Nest's thermostat is a smart thermostat that learns when and how to adjust itself automatically to the user's preferences over time. The thermostat also has a scheduling module on the Nest website that lets the user schedule temperature targets for the week.
The current scheduling module takes some effort to use. Its functions are also very limited. The user can only set targets for the current week. This module should be redesigned with a more intuitive interface and features that will cater more to the user's needs to match the thermostat itself.
I also developed this project as practice. The project works with a Nest thermostat simulator, the Nest API, and a weather API to gather real time data. This application shows the basic interactions, but it does not contain all the features I had planned in my design. For now, I have made an Invision prototype to show how the features would connect.
The current schedule module for Nest requires the user to read the temperature of each target to know what it is. To know when the temperature is scheduled, users would have to visually draw a line from the target to the timeline. It may still be hard to pinpoint because targets can be scheduled on 15 minute intervals. Overall, it takes time to read and understand this schedule.
Other thermostat schedule modules, such as Engie and Netatmo, take a more visual approach by displaying set temperatures as blocks of colors that make up a whole day. Users can also create temperature presets and connect them to colors.
Linda Jennings is a mother with a 9:00 to 5:00 office job. She has a regular routine, driving kids to and from soccer practice after work and holding book club on the weekends. Her family goes on a month-long vacation every summer. She already knows how to schedule her thermostat according to different daily routines. She would like a system that lets her build her thermostat schedule based on the types of days she has.
Jon Wallace is a bachelor living on his own. He lives in a place where the weather varies greatly day to day, but he doesn't want to worry about changing his thermostat all the time. Paying for a house on his own is tough, so he tries to save where he can. This means not running the thermostat too much. However, his parents sometimes stay over for a few days, and he wants the house to be at a comfortable temperature when they do.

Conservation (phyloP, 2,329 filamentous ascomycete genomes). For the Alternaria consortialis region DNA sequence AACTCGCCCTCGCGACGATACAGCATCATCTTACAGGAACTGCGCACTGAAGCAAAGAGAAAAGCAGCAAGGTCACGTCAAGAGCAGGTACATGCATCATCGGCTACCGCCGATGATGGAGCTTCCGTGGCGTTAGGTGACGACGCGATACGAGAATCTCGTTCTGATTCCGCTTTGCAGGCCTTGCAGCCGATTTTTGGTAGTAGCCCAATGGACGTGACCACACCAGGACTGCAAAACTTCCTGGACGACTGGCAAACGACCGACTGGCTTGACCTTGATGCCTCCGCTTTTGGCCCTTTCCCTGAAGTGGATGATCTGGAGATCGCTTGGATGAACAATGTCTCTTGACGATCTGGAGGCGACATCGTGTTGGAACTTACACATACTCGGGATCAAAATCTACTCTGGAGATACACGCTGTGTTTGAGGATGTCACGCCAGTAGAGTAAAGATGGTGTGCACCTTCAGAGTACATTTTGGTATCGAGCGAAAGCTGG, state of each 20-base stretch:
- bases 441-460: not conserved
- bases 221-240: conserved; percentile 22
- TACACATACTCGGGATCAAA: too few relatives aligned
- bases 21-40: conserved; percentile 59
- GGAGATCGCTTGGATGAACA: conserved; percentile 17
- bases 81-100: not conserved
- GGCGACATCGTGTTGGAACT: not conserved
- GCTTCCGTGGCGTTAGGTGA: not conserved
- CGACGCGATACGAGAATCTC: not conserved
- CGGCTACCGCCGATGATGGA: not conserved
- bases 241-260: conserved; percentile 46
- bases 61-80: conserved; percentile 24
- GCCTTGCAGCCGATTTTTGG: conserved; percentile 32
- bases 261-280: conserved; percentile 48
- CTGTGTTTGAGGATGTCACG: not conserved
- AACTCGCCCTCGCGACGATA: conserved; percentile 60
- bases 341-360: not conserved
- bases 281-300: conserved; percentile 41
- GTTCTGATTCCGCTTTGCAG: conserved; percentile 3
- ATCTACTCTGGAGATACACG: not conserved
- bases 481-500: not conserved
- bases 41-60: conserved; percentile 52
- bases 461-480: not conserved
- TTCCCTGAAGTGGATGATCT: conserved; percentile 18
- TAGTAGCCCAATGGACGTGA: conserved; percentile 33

- Add Target
- Past Days
- Smart Set
I chose to go with a circular interface that represents a 24 hour clock with sections colored according to the set temperature. At a quick glance, users can see and get an idea of what their thermostat schedule looks like.
Clicking on the ring will add a temperature target at that time.
When users schedule other days, they can see how much energy the thermostat used if the day has already passed.
Users like Linda who have regular schedules can set up templates of targets to follow on certain days.
Users can set their thermostat to automatically adjust to the outdoor temperature. They can also have multiple Smart Sets, so someone like Jon can easily change to a different set when their guests come over.
Hover over a highlighted area for more details
Users can choose set schedules for individual thermostats throughout the house.
Current temperature and time are shown in the middle of the schedule.
A target will signal the thermostat to change the temperature at this time.
A triangle will signal which temperature the thermostat is currently set to.
Along with the set time for target, users will also see the temperature outside to make an informed decision.
Users can change the target temperature by adjusting this node as a dial.
Users can save preset temperatures to easily set targets in the future.
The brightness of the inner ring shows how energy efficient the user's settings were at that time of day.
Current temperature and time are not displayed if the selected schedule is not for the current day.
Temperature targets in templates have the same function in normal scheduling.
Users can turn set their thermostat to turn off when they leave the house.
For example, when the weather outside is about 25 degrees to 65 degrees, this user wants to set their house to 75 degrees.
Users can turn their thermostats off at a certain outdoor temperature if they do not need the indoor temperature to be different from outside.
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